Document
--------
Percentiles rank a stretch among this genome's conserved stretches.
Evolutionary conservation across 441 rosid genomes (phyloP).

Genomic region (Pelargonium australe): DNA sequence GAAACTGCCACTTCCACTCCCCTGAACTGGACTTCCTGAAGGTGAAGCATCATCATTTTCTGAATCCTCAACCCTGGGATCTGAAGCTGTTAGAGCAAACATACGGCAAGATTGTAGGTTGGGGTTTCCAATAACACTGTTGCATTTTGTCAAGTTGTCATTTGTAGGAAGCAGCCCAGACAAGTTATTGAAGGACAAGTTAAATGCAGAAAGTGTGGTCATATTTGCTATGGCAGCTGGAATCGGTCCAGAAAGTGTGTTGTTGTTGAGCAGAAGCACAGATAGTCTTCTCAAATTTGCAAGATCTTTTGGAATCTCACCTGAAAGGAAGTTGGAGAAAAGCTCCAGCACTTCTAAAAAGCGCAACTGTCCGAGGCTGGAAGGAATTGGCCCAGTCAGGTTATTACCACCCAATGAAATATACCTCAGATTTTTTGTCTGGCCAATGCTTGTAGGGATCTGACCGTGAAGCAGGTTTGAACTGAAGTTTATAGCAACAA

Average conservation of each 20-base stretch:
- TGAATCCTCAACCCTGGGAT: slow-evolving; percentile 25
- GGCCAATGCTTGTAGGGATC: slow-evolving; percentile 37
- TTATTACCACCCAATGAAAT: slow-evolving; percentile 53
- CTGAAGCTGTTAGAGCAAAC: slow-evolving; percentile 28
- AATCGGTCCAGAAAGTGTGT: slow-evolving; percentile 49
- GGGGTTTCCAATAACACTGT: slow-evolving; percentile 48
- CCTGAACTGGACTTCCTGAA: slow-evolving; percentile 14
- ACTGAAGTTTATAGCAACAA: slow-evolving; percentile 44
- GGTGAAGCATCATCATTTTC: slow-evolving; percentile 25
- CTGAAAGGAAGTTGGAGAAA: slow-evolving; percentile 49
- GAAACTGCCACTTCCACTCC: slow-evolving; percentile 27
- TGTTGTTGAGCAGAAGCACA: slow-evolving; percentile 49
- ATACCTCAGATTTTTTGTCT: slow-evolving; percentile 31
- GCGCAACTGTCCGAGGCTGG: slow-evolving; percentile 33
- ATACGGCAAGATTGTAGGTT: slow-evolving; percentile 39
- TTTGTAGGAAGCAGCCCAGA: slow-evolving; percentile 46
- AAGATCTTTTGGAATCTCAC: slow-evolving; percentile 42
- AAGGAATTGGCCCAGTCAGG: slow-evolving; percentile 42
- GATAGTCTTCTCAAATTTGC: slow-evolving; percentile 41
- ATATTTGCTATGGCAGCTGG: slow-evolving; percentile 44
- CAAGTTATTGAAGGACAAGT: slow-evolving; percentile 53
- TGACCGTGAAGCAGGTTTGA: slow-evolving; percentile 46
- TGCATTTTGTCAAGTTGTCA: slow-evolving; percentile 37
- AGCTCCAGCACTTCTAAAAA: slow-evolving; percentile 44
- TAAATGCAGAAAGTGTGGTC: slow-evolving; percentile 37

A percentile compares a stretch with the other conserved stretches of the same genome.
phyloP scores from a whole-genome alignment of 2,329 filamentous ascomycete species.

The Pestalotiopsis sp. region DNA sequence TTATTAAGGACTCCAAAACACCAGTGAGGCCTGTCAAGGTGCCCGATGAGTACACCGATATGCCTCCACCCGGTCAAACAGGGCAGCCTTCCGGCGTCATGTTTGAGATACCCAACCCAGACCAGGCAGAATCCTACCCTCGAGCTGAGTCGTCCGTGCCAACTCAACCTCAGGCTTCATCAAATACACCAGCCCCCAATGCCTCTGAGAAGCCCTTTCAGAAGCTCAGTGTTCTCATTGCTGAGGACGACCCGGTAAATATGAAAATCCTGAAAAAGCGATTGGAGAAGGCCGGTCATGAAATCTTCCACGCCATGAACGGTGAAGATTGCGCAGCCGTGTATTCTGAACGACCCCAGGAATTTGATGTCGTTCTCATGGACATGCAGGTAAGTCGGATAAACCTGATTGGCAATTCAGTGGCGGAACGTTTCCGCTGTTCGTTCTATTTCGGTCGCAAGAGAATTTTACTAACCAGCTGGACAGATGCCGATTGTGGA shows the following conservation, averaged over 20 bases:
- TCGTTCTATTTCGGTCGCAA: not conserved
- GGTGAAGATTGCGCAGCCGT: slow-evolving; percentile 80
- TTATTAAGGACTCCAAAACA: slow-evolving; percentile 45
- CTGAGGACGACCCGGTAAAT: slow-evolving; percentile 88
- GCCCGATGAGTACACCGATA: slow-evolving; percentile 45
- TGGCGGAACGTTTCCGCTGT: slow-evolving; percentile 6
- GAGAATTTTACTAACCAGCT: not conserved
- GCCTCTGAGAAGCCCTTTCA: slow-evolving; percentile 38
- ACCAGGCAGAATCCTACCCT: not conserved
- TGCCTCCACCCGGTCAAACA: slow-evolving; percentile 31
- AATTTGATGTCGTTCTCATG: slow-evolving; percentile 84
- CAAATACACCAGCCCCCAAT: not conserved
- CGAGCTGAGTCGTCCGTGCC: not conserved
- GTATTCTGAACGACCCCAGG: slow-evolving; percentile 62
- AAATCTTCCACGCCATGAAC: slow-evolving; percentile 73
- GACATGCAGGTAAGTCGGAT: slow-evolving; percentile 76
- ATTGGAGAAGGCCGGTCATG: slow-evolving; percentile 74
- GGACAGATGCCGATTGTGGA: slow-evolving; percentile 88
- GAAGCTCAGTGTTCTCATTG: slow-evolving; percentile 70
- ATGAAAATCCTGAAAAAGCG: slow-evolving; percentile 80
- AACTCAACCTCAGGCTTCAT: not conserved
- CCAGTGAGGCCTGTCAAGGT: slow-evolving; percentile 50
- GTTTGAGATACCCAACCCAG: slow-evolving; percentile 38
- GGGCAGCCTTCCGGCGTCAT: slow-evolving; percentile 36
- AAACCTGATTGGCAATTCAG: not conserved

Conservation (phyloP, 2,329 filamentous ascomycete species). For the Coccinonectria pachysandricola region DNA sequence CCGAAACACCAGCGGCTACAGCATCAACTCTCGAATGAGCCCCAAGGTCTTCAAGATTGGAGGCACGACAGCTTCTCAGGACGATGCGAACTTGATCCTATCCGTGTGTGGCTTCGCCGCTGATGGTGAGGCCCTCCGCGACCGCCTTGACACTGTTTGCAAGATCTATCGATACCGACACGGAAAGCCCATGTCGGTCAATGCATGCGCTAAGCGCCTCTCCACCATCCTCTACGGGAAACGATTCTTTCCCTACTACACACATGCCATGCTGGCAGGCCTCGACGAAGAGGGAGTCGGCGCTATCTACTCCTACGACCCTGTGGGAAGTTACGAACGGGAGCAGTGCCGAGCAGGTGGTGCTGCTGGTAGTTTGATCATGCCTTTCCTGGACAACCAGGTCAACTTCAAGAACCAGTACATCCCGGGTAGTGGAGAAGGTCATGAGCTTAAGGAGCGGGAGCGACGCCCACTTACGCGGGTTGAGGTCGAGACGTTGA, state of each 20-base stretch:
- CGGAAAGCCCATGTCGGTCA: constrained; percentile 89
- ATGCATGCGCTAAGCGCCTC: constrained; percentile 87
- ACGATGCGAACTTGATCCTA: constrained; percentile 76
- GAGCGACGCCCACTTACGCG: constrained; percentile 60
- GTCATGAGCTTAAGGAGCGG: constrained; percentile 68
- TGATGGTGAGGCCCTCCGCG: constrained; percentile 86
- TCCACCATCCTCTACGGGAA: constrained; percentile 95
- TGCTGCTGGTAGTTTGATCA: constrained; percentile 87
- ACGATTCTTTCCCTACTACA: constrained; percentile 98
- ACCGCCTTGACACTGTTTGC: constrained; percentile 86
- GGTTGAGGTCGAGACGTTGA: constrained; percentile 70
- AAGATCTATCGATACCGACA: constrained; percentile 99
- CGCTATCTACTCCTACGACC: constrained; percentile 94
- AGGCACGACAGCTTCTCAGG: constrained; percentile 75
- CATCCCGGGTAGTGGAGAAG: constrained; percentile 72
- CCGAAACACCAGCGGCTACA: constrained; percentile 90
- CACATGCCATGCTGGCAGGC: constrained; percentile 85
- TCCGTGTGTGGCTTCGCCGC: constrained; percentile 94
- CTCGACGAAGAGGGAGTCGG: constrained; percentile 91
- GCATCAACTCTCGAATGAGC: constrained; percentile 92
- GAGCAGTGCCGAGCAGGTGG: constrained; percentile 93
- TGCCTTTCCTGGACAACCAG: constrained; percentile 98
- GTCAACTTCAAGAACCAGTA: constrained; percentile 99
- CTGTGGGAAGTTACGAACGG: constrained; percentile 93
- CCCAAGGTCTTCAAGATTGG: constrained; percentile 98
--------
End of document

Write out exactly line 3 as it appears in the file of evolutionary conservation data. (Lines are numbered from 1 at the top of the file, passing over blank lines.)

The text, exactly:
Genomic region (Pelargonium australe): DNA sequence GAAACTGCCACTTCCACTCCCCTGAACTGGACTTCCTGAAGGTGAAGCATCATCATTTTCTGAATCCTCAACCCTGGGATCTGAAGCTGTTAGAGCAAACATACGGCAAGATTGTAGGTTGGGGTTTCCAATAACACTGTTGCATTTTGTCAAGTTGTCATTTGTAGGAAGCAGCCCAGACAAGTTATTGAAGGACAAGTTAAATGCAGAAAGTGTGGTCATATTTGCTATGGCAGCTGGAATCGGTCCAGAAAGTGTGTTGTTGTTGAGCAGAAGCACAGATAGTCTTCTCAAATTTGCAAGATCTTTTGGAATCTCACCTGAAAGGAAGTTGGAGAAAAGCTCCAGCACTTCTAAAAAGCGCAACTGTCCGAGGCTGGAAGGAATTGGCCCAGTCAGGTTATTACCACCCAATGAAATATACCTCAGATTTTTTGTCTGGCCAATGCTTGTAGGGATCTGACCGTGAAGCAGGTTTGAACTGAAGTTTATAGCAACAA